The InvisalignTM System
The idea of introducing a mainstream and contemporary CAD/CAM based clear aligner system to the mass market was first conceived by Zia Chishti, an MBA student from Stanford University. After completion of his orthodontic treatment, he did not consistently wear his clear removable retainer as prescribed by his orthodontist and not surprisingly, he experienced relapse of crowding of his lower anterior teeth. Chishti attempted to use his current retainer to realign his teeth but was frustrated with the progress. This inspired him to develop a computer-aided system that designed a series of these clear appliances to incrementally move teeth. From this concept, Chishti and Kelsey Wirth, another Stanford MBA student, along with two orthodontists founded Align Technology in 1997 in a garage in Palo Alto. The InvisalignTM system was soon developed by Align Technology thereafter.31 It first came to the market in 1999 with initial availability limited to orthodontists but later expanded to general practitioners.31 The Invisalign appliance consists of a series of clear thermoplastic aligners that are worn for 1-2-weeks each. Each aligner was staged to achieve approximately 0.25-0.30 mm of orthodontic tooth movement per tray.
The first iteration of Invisalign worked behind a displacement-driven system34, where they were solely dependent on its shape to achieve results.35 No auxiliary elements were incorporated at that time. Limited research is available on efficacy of tooth movement by first generation aligners, with the only study done by Djeu et al. in 2005.36 The second generation of Invisalign began the use of various auxiliary elements for the purposes of enhancing the efficacy of orthodontic tooth movement.35 These included the use of attachments, incorporation of composite buttons and the use of inter-maxillary elastics. The third generation of Invisalign further enhanced this concept by introducing optimized attachments that can be placed automatically by manufacturer’s software.35 They are intended to improve control of tooth movements by adapting their shape with consideration to the individual tooth morphology.70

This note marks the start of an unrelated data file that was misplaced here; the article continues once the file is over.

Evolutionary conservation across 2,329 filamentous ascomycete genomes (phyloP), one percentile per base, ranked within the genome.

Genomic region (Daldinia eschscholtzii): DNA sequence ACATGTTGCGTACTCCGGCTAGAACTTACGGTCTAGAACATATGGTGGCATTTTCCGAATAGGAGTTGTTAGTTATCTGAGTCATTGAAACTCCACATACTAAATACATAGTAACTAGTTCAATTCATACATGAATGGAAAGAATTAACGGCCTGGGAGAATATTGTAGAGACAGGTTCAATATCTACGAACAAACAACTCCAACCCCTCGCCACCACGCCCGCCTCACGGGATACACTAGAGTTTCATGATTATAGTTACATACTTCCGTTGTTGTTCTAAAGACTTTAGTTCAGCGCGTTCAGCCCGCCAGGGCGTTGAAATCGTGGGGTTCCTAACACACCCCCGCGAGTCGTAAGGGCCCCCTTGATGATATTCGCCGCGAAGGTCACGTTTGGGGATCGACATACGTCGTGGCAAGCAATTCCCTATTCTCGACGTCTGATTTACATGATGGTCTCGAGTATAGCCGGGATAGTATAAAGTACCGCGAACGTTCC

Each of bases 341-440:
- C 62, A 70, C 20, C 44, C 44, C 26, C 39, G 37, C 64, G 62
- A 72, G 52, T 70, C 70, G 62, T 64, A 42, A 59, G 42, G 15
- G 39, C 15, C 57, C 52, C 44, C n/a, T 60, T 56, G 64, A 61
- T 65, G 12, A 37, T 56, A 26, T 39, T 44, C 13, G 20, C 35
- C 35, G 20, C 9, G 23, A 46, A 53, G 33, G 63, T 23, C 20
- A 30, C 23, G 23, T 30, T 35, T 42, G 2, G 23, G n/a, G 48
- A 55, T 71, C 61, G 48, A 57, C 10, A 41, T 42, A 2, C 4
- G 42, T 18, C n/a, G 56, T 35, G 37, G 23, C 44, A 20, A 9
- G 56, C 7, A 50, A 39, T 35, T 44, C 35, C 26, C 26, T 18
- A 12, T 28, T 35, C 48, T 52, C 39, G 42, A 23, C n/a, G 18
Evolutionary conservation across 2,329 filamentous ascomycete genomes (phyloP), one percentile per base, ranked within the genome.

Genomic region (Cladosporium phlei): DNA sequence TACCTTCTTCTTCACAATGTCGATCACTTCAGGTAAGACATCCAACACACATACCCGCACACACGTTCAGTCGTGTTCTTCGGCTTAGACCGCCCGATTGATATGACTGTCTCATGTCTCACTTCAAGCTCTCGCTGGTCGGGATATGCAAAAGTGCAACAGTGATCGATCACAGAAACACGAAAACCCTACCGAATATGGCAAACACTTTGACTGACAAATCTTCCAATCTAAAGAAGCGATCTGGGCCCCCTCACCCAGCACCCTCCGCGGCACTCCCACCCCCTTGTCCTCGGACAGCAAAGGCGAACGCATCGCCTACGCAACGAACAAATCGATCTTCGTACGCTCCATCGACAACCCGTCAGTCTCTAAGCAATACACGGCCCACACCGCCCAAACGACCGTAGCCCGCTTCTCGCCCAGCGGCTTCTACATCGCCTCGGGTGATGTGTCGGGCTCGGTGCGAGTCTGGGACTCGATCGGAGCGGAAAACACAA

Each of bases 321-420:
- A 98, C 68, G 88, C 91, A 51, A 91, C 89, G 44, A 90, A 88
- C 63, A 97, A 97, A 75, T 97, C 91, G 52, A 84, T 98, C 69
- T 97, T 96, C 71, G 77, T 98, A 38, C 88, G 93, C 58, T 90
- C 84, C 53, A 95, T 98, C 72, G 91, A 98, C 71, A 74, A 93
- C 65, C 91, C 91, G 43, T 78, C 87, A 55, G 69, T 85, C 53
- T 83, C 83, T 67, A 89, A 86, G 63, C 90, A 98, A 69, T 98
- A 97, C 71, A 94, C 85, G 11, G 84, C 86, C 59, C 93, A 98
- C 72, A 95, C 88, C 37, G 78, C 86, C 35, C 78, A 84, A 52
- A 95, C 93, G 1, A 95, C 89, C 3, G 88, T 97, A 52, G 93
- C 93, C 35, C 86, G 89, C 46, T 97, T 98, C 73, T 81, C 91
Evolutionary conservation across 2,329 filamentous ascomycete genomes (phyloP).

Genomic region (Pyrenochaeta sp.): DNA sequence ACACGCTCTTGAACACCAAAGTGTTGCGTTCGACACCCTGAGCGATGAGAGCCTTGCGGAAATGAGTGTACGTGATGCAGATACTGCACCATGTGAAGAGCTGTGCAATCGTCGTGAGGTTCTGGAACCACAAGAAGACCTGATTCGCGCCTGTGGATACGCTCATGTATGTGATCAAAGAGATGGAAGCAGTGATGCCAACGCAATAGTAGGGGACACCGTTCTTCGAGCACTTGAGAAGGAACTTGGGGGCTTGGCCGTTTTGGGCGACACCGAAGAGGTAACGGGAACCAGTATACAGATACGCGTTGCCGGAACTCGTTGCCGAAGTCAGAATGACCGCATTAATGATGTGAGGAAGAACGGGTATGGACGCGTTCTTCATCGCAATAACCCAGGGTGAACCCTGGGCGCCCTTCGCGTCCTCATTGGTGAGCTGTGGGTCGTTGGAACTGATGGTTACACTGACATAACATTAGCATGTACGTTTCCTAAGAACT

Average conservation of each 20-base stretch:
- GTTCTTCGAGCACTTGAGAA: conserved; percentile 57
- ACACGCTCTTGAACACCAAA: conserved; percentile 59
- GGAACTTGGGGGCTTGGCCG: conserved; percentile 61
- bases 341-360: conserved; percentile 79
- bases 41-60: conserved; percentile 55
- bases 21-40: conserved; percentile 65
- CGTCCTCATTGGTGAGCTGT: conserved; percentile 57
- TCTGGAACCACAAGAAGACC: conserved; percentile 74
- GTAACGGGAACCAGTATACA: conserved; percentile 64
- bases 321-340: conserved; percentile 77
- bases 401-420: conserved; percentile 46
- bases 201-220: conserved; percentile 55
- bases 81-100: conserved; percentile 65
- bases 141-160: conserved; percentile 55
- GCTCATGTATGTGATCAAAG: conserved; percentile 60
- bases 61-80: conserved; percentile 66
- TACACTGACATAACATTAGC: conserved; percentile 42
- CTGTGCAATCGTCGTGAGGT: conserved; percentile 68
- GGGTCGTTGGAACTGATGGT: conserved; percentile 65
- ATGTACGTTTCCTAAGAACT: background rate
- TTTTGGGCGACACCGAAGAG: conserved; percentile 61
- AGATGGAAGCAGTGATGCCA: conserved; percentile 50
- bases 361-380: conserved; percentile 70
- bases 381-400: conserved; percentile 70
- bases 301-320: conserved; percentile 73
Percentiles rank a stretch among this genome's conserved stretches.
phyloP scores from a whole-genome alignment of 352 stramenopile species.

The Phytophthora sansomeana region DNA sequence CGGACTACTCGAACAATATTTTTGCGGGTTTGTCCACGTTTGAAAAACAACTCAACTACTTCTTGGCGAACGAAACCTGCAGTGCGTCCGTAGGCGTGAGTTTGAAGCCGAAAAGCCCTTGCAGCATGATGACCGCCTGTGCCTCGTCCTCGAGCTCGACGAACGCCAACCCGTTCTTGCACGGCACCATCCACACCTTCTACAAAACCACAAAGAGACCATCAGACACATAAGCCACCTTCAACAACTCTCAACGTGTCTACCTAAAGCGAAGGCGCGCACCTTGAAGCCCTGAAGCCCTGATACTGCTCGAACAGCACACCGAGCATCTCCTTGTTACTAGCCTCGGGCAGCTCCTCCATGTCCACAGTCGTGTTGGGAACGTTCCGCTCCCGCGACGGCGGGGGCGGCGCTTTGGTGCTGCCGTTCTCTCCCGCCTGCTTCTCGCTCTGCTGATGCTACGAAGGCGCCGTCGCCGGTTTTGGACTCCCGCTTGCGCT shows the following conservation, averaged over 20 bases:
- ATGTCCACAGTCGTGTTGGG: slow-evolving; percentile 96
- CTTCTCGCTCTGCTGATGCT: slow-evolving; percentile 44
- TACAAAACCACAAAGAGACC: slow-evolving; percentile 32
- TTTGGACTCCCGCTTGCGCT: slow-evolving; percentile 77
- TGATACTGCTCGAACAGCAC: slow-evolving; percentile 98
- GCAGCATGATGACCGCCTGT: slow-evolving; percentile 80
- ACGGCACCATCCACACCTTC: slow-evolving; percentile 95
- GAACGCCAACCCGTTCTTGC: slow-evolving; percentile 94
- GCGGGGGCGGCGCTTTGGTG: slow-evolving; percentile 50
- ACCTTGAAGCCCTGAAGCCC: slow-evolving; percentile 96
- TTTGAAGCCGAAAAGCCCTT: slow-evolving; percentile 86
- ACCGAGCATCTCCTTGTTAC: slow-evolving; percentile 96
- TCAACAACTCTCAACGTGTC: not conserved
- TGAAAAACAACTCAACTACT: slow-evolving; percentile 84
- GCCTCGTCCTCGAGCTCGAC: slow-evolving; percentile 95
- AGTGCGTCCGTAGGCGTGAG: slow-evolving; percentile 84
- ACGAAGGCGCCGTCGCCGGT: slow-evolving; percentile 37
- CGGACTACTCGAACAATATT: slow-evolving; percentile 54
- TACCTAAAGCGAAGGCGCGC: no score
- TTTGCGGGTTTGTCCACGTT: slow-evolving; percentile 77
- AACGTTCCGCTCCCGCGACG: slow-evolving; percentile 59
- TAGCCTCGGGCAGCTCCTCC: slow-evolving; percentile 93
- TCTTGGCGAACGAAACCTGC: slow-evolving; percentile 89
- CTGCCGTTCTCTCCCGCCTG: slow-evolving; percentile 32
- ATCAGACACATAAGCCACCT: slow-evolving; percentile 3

Categories of Contemporary Clear Aligners
There are currently four major categories of clear aligner products, classified based on their clinical applicability and method of delivery to the patient. These aligner systems range from those available direct to the consumer to comprehensive systems designed to treat more complex malocclusions.
Direct-to-Consumer Aligner Systems